Temple Time: Great Snacks and Architecture

Chino Hills is typically known for being near LA, and the home of the Ball brothers (NBA players) who dominated during their time at Chino High School, but what many may not know is that it is the home of one of the most beautiful Hindu temples in all the US. Located near the heart of LA colleges like UCLA, Claremont McKenna, Pomona, and USC, the Swaminarayar Mandir is tucked away from the bustle of the city, and hidden among rows of colorful flowers and a massive grassy meadow. When you walk in, you are initially met with towering gates and a long parking lot filled with cars. As you walk past the parked cars, the temple begins to come into view with its steep stairs leading up to the actual temple. Walking into the temple, you are met with a shocking amount of white that envelopes your whole view, juxtaposed by the beautifully colorful and gorgeous idols of Hindu God’s. 

But I’m not here to talk about temples or architecture, so let’s move on to what we are all here for, the incredible small snacks in their cafeteria. The two items I will highlight are the snack mix called Chivda, and Methi Thepla. Here in the US, we have mixes of different savory snacks combined into one pack, think Check Mix with its M&M’s, pretzels and crackers. They have always been a favorite of many, something quick and easy to snack one, extremely tasty, and always easy to grab and go. In India, this mix follows many of the same principles, with spiced cornflakes, toasted cashews, crackers, boondi, and raisins. What makes this dish special is the textural contrast between all the ingredients, from the light and crunchy boondi, the crispy cornflakes with their slight sweet undertone, the sweet and chewy raisins and the salty hard crackers that round out the whole mix. Although texture is always key, in Indian food it is often there spices that set it apart. With a mix of toasted curry leaves, curry powder, and garlic, there is an incredible spice (heat) from the dish as well as a savory undertone and light char flavor from the toasted spices and garlic.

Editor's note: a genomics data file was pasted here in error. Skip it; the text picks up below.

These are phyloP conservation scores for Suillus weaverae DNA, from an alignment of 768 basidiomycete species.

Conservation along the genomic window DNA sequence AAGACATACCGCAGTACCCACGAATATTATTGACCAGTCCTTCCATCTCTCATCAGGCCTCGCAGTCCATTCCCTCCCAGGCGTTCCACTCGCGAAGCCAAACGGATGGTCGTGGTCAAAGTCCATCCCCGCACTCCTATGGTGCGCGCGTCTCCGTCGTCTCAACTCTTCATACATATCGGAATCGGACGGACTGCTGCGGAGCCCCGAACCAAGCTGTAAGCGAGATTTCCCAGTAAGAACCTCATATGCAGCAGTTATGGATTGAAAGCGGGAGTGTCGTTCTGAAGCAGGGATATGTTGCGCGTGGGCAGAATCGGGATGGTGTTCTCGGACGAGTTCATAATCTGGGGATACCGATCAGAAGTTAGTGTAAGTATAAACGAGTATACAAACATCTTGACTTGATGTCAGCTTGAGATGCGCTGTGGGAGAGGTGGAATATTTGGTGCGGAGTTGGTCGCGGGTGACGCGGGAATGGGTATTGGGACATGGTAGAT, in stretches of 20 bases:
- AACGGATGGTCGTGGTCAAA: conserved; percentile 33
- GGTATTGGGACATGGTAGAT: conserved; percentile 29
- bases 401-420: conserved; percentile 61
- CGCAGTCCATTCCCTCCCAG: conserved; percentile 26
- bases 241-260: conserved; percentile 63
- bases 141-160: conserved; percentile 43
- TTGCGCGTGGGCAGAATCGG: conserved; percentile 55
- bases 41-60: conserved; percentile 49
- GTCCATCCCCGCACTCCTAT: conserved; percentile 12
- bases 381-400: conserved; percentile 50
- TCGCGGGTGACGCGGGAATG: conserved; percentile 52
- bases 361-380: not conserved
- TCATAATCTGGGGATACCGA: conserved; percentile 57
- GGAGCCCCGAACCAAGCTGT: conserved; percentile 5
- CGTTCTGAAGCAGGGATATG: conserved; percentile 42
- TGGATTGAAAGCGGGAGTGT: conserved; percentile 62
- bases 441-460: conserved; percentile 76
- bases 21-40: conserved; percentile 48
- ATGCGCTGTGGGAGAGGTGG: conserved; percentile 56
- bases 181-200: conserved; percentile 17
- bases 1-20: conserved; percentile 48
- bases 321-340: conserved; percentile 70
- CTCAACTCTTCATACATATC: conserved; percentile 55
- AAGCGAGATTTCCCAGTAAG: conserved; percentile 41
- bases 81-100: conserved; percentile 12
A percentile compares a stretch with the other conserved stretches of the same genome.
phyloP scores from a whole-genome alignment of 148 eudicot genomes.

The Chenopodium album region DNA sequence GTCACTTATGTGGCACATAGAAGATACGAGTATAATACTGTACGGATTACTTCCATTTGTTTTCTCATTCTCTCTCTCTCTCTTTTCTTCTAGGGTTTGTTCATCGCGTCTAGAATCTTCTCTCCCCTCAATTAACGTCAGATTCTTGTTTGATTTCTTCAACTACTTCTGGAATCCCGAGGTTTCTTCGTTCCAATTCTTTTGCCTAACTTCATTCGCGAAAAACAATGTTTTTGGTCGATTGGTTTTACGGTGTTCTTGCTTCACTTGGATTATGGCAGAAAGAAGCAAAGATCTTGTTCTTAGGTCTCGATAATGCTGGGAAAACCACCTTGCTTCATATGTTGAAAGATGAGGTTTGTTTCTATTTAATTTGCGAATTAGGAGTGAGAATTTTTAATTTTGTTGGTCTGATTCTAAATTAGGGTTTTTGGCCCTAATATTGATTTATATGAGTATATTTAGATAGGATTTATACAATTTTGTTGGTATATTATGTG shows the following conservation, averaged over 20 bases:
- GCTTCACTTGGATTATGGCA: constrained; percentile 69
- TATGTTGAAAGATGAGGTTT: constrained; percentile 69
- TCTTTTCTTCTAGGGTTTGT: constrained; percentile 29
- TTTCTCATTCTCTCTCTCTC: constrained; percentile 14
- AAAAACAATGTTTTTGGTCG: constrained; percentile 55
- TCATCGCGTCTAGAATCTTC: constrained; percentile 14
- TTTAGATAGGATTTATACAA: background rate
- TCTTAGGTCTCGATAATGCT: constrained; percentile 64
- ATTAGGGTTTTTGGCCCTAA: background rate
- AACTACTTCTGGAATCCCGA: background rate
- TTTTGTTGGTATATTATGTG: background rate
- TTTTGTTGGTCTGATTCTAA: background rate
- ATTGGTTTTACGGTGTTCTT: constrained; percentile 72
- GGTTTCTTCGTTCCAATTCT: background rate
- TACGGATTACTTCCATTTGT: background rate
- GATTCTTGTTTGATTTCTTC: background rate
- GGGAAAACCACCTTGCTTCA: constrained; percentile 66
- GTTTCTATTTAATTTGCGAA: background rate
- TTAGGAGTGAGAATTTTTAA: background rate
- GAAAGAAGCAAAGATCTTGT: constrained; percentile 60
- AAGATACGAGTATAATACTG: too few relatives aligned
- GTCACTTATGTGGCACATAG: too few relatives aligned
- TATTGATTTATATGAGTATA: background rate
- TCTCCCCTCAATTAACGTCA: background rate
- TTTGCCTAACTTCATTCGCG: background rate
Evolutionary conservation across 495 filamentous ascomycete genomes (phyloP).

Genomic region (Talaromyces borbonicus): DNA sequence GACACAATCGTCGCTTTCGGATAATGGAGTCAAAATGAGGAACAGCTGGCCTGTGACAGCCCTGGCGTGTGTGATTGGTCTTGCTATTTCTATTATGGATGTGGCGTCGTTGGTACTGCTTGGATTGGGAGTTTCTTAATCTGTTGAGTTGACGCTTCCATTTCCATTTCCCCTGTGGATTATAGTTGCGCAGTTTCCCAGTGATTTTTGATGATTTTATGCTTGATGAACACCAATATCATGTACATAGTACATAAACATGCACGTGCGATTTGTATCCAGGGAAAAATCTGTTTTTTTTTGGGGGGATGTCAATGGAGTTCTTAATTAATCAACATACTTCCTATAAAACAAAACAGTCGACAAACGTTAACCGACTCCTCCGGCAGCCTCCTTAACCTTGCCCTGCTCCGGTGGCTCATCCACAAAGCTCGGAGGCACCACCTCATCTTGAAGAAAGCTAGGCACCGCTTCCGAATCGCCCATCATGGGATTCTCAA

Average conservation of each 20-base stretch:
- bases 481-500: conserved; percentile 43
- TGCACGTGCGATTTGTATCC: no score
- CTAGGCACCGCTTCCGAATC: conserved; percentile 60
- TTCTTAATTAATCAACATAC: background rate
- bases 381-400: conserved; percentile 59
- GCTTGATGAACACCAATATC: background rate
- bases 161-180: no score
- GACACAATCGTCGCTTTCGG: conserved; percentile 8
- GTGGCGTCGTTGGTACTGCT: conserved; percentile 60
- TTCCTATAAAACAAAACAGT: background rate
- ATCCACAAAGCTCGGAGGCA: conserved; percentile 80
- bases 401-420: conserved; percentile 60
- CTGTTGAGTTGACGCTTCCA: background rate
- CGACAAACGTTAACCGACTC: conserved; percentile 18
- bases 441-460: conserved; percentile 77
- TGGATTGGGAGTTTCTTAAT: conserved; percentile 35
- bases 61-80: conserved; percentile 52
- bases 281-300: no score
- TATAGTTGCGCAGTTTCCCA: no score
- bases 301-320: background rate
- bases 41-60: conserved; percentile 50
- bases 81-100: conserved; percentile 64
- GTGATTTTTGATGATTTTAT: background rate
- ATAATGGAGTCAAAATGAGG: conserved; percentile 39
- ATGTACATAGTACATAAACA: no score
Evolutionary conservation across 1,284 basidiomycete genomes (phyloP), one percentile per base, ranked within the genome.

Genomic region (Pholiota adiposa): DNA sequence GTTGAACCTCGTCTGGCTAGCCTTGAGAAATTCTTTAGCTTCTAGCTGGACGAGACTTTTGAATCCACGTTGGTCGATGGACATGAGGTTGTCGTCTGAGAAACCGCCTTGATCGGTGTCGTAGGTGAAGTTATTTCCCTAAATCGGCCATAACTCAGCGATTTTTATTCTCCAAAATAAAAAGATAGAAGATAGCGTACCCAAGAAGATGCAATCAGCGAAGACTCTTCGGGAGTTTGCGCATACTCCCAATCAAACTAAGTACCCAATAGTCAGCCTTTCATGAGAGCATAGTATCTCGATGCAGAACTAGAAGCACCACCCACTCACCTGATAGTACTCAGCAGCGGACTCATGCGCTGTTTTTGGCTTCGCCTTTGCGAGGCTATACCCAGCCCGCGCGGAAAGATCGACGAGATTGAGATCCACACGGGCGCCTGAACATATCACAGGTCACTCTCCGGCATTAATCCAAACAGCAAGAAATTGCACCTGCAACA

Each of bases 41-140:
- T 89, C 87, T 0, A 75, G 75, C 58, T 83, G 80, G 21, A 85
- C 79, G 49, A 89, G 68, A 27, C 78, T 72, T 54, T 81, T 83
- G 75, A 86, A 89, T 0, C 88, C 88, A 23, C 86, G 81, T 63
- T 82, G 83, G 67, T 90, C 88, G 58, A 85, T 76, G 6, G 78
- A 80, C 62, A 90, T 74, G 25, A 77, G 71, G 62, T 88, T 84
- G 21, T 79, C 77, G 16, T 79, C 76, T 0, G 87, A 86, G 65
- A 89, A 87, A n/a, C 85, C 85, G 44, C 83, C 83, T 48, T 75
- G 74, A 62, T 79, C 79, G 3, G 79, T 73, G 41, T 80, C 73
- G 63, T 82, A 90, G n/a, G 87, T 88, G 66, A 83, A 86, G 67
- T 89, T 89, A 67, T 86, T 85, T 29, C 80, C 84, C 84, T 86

The other dish here was thepla, a favorite of our family and a dish that is forgotten by western culture in favor of the likes of rotis and naans. Thepla is a popular North Indian flatbread spiced with methi (chopped fenugreek leaves) and roasted with oil to create a soft texture and savory addition to a typically neutral flatbread category. Thepla is normally served with a variety of Indian savory curry dishes, but can also be accompanied by sweeter complements like jams and mango pickle to contrast the inherent saltiness. In my household, we commonly use it as a quick breakfast item, throwing it in the microwave for a couple of seconds to warm up to room temperature, then frying up an egg to stuff the thepla with. The richness of the egg is cut by the saltiness of the thepla, and the whole dish comes together so well, almost like the world’s most simple breakfast burrito. If you ever get a chance to try or even potentially make thepla (a recipe I have used in the past and highly recommend to start with), I have a few other suggestions. 

  • Baingan Bharta
    • Roasted eggplant curry with onions tomatoes and spices
  • Blackberry Jam
    • Or really just any jam that has a tiny bit of tartness, and not overly sweet
  • Mango Pickle
    • A slightly sweet and salty urga (Indian pickle) that has small chunks of pickled mango that add an incredible crunch. 

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